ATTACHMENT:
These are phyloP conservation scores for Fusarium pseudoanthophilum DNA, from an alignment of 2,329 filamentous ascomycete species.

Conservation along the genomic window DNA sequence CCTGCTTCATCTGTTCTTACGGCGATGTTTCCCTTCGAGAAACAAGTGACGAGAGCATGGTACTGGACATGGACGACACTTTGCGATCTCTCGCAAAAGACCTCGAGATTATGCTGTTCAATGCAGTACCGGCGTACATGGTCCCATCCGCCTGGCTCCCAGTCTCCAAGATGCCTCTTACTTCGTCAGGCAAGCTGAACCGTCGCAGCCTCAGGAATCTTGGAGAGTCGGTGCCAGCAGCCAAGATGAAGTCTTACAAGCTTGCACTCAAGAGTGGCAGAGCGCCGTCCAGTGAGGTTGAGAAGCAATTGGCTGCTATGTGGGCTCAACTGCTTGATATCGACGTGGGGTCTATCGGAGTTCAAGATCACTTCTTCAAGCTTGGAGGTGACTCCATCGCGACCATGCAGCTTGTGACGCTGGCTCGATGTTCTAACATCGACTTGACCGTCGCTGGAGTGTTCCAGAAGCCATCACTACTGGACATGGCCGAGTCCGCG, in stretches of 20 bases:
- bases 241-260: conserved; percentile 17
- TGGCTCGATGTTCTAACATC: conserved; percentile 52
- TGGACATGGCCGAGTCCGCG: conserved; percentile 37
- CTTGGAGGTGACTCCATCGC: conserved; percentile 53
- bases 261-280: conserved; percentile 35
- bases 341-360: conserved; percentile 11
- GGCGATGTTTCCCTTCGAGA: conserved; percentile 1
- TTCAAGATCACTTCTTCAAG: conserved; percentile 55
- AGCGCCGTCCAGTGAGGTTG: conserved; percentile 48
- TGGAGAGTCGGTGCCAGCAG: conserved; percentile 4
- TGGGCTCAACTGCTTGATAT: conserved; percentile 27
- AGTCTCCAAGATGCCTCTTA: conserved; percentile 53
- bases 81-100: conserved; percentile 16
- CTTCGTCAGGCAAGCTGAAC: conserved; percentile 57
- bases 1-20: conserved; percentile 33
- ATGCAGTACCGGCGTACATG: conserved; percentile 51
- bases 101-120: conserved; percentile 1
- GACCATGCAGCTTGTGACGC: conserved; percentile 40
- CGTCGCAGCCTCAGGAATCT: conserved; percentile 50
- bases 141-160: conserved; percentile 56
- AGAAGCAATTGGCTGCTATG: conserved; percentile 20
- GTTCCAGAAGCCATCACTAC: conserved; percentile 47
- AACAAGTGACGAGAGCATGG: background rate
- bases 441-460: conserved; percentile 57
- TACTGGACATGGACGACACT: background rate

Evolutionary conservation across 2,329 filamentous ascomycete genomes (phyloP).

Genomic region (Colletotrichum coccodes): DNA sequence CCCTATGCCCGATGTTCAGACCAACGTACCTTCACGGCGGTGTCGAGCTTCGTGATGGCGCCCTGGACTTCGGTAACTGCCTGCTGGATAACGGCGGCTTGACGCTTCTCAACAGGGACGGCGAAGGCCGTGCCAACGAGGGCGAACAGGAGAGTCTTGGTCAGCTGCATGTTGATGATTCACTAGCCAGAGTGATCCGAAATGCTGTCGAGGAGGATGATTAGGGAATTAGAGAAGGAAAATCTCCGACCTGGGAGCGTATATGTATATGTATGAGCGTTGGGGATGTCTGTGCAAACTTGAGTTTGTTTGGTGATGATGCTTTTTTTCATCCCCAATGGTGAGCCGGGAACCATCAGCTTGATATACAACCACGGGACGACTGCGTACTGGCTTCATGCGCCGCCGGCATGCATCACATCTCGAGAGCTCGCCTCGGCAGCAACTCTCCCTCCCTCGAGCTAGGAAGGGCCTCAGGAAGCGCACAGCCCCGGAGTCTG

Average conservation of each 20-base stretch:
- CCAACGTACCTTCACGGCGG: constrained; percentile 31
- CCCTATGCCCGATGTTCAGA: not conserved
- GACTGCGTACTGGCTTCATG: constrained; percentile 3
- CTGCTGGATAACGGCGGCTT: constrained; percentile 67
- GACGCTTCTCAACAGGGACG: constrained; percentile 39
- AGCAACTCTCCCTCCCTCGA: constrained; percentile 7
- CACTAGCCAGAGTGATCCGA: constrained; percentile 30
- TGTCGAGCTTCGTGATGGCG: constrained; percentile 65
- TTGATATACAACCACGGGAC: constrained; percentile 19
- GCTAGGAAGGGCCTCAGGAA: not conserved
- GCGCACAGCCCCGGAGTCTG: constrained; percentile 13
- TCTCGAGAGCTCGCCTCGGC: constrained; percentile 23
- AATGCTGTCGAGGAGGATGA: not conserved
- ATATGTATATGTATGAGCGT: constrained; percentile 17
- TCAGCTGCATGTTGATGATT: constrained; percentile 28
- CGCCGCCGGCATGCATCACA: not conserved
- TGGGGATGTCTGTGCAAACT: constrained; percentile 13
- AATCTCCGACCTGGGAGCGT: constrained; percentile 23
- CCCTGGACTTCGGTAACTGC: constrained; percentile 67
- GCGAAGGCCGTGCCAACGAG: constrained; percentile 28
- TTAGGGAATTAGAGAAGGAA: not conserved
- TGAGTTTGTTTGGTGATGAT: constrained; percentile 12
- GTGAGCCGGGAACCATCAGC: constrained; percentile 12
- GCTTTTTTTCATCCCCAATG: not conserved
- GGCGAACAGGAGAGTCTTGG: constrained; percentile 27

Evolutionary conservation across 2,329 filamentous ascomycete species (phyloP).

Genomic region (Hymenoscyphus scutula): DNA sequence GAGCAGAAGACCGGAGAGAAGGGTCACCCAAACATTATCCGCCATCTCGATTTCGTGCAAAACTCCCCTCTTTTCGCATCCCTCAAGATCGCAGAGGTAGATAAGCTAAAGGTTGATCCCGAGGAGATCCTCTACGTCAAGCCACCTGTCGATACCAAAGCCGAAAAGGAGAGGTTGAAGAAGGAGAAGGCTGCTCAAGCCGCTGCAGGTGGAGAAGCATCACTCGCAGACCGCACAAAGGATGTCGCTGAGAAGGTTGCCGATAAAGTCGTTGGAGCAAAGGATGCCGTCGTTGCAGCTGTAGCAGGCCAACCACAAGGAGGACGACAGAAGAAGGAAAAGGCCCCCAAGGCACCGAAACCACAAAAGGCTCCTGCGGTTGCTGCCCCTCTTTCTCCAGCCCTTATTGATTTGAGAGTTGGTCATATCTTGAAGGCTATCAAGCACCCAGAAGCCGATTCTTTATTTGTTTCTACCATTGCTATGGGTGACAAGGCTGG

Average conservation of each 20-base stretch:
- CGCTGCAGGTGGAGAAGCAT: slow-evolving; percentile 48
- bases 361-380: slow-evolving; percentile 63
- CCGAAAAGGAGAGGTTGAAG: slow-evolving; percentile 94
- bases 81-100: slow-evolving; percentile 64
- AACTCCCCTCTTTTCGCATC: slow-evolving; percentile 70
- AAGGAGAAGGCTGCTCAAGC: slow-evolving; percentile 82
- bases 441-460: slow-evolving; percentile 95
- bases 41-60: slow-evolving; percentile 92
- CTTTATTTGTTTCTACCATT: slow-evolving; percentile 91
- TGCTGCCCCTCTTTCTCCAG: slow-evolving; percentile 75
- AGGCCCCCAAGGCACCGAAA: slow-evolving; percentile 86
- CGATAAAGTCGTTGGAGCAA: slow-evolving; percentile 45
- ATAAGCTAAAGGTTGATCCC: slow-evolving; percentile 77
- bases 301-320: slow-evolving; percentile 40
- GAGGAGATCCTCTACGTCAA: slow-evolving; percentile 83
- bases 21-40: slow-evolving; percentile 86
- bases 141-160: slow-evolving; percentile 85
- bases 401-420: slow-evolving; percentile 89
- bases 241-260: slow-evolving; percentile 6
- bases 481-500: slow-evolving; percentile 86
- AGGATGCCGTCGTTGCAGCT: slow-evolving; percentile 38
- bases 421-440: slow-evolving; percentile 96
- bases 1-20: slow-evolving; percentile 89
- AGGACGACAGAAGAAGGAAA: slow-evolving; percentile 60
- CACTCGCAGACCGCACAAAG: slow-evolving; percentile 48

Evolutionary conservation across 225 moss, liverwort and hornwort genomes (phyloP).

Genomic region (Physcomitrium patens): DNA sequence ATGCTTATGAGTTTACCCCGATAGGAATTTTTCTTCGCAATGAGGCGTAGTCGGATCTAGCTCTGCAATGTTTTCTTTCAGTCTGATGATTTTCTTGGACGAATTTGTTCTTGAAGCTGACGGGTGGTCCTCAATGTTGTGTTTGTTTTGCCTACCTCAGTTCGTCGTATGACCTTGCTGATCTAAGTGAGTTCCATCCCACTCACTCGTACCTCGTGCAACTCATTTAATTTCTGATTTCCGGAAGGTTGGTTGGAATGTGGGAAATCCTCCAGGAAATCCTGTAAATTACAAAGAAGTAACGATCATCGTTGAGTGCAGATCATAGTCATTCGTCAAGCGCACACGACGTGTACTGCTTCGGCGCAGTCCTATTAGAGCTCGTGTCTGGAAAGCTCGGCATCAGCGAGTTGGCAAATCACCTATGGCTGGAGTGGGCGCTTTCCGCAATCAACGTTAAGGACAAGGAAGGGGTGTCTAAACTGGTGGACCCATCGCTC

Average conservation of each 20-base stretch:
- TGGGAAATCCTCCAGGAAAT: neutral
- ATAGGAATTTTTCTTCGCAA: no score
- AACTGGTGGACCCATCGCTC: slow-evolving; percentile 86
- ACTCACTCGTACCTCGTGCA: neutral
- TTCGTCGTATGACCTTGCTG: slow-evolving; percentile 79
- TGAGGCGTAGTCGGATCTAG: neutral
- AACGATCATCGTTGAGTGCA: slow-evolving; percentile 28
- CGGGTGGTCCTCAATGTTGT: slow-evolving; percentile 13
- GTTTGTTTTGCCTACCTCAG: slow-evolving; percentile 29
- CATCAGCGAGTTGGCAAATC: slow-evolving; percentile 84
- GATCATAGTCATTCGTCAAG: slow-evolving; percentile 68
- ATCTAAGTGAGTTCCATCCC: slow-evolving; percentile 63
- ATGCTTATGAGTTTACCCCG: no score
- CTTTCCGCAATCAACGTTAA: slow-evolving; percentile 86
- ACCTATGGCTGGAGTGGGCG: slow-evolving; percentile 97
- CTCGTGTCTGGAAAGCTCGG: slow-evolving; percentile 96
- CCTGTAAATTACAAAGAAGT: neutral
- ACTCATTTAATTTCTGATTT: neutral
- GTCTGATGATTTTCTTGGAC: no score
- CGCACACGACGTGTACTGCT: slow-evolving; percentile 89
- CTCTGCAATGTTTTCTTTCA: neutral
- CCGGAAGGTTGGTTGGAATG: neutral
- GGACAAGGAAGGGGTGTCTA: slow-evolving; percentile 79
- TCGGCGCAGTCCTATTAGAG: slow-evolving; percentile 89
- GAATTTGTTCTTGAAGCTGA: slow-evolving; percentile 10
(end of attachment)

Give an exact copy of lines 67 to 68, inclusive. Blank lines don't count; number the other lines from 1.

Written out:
- CTTTATTTGTTTCTACCATT: slow-evolving; percentile 91
- TGCTGCCCCTCTTTCTCCAG: slow-evolving; percentile 75